The origin of phrases: Part four

by Stratton Craig

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We’ve studied the bee’s knees, got cold feet and painted the town red so far. Here are the origins of five more funny phrases…
Treat it with kid gloves
Meaning: Approaching a situation sensitively
Origin: Kid in this instance refers to a baby goat, rather than a human infant. Gloves made with the hide of a kid are very thin, very soft and very delicate, allowing the wearer to handle things sensitively. On the contrary, a ‘gloves off’ approach, comes from the idea of fighting bare fisted.
Catch 22
Meaning: A problem which has two, equally undesirable solutions
Origin: The name of a paradoxical rule described by Joseph Heller in his 1961 novel of the same name.
One fell swoop
Meaning: To complete one or a number of things quickly, in one go
Origin: Another Shakespearean term, used for the first time in Macbeth by Macduff in response to hearing that his wife and children had been brutally murdered. The words were probably initially paired to mean a swift murder, from the ‘swoop’ of a bird of prey on its victim and the French word ‘fel’, meaning without mercy.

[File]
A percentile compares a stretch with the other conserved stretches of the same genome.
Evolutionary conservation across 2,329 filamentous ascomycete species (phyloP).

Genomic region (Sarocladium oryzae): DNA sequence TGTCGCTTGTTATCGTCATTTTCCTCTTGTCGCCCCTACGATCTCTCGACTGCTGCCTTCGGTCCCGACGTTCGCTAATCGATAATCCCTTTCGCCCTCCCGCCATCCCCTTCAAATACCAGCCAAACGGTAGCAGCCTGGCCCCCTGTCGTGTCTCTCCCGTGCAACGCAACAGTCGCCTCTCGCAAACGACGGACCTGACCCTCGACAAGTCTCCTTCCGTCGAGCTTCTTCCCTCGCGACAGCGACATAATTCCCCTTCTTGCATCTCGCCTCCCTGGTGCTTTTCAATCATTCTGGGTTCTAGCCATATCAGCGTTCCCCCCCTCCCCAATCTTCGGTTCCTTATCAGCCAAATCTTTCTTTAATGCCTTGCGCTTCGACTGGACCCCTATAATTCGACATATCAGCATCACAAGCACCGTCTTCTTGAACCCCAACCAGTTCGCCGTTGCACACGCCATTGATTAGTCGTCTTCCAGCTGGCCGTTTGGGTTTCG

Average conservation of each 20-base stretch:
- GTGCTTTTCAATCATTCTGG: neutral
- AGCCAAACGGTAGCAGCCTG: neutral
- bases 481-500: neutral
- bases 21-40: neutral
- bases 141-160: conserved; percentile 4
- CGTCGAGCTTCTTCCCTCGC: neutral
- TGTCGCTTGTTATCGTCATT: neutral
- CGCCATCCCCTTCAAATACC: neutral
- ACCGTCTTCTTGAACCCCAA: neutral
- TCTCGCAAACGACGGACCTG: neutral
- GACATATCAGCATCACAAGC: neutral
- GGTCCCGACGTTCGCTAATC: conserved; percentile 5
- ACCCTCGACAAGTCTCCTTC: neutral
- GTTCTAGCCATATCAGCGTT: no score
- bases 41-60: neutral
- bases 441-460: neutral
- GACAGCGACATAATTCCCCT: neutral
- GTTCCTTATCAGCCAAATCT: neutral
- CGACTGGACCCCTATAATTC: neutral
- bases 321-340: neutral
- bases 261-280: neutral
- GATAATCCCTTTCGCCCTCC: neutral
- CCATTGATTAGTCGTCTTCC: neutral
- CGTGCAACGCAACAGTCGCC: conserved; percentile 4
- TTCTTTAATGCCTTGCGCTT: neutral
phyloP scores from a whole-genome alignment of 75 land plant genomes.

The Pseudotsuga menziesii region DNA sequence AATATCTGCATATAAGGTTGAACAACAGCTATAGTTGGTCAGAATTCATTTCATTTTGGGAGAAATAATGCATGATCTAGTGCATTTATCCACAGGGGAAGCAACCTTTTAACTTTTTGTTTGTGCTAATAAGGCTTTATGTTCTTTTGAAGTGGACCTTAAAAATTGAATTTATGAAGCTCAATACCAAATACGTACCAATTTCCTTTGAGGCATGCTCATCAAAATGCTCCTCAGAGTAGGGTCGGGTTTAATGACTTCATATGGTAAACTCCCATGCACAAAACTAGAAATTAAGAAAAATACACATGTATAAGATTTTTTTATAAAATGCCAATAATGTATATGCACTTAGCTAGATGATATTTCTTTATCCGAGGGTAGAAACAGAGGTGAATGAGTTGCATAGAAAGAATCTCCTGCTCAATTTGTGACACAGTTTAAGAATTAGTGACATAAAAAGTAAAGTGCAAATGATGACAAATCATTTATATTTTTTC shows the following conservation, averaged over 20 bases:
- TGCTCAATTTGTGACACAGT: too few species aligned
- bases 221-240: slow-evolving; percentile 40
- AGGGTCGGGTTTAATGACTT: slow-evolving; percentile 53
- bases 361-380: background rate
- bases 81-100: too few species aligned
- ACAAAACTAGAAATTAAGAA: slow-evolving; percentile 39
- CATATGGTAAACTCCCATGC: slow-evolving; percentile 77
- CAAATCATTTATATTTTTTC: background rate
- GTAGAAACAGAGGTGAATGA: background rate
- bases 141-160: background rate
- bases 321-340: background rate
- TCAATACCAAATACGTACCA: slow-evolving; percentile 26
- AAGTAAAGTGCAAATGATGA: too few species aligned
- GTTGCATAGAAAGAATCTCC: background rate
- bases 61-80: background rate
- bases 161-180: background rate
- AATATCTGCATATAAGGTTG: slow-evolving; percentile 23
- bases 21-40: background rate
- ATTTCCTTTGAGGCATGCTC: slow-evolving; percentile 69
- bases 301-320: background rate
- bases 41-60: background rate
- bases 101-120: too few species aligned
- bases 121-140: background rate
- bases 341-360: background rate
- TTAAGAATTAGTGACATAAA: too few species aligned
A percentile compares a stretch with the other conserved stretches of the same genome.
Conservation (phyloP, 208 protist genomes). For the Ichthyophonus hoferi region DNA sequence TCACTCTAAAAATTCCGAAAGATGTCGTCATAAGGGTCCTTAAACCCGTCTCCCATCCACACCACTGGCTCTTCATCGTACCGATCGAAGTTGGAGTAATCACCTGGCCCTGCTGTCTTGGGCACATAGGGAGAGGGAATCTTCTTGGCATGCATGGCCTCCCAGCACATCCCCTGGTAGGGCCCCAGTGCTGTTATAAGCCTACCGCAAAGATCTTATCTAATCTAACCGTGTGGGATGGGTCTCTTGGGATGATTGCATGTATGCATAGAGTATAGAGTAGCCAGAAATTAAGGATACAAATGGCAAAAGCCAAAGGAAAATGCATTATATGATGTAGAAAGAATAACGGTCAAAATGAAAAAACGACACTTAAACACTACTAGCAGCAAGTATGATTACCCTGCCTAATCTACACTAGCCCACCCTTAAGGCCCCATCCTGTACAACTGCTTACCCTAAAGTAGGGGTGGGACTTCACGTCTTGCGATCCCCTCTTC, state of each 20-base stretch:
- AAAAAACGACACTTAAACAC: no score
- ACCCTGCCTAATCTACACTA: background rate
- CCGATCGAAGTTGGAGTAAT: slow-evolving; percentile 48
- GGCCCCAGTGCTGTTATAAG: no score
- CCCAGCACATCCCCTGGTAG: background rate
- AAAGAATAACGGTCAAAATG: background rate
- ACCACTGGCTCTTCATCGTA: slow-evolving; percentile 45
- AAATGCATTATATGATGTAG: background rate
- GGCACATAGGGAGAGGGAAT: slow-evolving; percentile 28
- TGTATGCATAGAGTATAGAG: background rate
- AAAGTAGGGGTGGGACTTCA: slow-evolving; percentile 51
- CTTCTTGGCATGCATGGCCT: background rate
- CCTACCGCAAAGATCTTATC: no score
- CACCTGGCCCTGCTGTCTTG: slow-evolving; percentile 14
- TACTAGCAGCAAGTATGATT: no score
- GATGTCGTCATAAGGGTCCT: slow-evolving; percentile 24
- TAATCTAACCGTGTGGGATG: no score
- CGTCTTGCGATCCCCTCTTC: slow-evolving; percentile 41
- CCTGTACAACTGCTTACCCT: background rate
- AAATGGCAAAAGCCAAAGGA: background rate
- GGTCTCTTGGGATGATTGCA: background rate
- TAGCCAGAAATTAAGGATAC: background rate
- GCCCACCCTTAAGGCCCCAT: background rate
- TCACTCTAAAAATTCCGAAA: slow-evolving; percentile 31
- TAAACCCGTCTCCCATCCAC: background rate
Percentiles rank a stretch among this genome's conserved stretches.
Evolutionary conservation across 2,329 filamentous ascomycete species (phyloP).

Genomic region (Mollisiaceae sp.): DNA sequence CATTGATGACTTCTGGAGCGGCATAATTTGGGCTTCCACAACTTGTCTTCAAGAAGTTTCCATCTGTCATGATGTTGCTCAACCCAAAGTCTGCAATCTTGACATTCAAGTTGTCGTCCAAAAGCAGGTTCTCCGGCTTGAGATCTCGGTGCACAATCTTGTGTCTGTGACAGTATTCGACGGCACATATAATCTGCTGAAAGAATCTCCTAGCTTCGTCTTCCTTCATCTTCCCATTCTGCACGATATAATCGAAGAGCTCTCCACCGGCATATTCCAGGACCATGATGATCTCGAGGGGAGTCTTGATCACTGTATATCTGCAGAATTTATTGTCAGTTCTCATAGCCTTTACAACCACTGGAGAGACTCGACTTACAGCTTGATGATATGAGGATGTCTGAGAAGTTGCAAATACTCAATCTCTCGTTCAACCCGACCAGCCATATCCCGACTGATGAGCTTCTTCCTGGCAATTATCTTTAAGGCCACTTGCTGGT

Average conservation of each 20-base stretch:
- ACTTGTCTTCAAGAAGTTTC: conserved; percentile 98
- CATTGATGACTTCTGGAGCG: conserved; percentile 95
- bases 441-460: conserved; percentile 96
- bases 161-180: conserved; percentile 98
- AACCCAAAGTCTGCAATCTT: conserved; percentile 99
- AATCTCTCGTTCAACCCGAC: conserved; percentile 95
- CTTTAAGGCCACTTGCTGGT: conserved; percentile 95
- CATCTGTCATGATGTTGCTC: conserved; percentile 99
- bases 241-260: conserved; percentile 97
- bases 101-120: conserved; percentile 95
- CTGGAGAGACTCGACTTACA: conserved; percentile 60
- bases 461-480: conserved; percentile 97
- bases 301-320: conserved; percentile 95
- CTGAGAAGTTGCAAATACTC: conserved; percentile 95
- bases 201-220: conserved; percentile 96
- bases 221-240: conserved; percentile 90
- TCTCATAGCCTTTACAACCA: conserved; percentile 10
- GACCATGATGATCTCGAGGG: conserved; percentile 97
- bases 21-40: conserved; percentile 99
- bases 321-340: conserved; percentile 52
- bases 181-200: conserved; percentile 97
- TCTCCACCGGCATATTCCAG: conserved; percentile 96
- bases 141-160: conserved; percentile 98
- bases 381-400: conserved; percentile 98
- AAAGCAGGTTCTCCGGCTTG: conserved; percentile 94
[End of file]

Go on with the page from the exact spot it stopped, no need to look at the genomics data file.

In the limelight
Meaning: Being the centre of attention
Origin: Limelight was quite simply the name for the type of lighting used in stage productions for years. Those acting in the play would be ‘in the limelight’ and therefore the centre of attention for the audience.
Swing into action
Meaning: React quickly to something
Origin: The word ‘swing’ comes from the old English wordswingan, which meant to beat, fling oneself or rush. Therefore the idiom ‘swing into action’ makes perfect sense. It’s less obvious in modern day English, in which we tend to use swing in relation to inanimate objects such as a clock pendulum. However, it does mean ‘to change’ or ‘to move easily and without interruption’.
Here’s some we wrote earlier:
Part one
Part two
Part three

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